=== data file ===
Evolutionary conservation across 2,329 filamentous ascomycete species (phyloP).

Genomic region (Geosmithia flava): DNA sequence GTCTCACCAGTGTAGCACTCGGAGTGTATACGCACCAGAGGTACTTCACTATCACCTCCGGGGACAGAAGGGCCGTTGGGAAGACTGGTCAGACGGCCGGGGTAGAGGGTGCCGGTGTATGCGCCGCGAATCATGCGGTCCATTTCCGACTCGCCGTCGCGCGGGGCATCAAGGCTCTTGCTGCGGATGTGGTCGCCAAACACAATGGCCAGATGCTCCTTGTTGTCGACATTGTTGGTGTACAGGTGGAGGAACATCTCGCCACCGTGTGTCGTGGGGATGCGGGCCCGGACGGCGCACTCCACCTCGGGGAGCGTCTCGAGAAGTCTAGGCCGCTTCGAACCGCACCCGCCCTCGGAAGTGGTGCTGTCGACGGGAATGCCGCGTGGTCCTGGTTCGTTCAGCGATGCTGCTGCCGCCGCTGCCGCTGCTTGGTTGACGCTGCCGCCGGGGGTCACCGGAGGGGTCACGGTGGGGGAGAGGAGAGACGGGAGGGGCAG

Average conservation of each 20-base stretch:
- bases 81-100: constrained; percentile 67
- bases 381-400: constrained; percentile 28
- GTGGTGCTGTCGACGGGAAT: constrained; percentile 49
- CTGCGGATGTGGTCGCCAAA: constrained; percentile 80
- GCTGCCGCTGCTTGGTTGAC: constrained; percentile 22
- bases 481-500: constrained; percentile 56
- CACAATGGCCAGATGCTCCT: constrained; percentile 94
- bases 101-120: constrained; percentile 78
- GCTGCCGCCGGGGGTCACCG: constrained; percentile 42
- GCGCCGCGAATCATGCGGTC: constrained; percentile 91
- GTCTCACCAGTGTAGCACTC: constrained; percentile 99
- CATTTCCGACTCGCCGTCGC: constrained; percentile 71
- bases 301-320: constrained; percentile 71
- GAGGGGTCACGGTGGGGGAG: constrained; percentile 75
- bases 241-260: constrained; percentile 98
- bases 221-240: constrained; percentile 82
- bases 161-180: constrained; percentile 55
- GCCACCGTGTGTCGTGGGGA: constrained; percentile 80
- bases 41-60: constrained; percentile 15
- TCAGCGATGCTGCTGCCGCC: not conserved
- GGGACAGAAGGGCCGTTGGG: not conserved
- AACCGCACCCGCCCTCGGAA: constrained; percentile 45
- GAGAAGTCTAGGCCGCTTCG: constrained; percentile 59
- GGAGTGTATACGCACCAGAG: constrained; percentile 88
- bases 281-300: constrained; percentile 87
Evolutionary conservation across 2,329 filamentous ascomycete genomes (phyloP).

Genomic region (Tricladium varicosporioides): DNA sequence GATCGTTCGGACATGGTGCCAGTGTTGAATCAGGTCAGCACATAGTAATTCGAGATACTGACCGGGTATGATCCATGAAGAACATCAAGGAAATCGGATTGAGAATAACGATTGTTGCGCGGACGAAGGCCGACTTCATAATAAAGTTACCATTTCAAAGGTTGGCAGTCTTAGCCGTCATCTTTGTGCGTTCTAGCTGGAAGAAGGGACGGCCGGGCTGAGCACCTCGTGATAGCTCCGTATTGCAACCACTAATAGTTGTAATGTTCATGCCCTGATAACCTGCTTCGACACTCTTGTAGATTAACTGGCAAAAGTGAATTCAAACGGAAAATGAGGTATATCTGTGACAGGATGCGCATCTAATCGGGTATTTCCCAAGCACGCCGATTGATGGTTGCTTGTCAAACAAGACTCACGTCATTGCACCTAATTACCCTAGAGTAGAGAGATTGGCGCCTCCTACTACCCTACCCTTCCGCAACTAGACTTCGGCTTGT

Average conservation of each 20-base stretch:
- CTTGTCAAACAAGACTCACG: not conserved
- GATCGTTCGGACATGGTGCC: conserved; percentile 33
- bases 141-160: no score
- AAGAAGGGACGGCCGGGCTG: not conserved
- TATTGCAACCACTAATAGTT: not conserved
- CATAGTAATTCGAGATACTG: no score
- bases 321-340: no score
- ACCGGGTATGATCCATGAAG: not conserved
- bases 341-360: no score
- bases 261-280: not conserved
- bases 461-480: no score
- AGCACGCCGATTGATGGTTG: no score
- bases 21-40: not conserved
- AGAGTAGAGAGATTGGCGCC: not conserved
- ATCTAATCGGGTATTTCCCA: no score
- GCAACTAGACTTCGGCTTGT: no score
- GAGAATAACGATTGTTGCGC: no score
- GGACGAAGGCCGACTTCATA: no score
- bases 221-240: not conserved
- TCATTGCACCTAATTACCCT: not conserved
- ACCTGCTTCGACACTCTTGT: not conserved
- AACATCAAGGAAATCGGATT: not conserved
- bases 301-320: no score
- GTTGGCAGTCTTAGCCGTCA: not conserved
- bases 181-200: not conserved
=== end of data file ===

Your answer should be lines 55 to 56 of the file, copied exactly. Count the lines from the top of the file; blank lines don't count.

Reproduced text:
- GTTGGCAGTCTTAGCCGTCA: not conserved
- bases 181-200: not conserved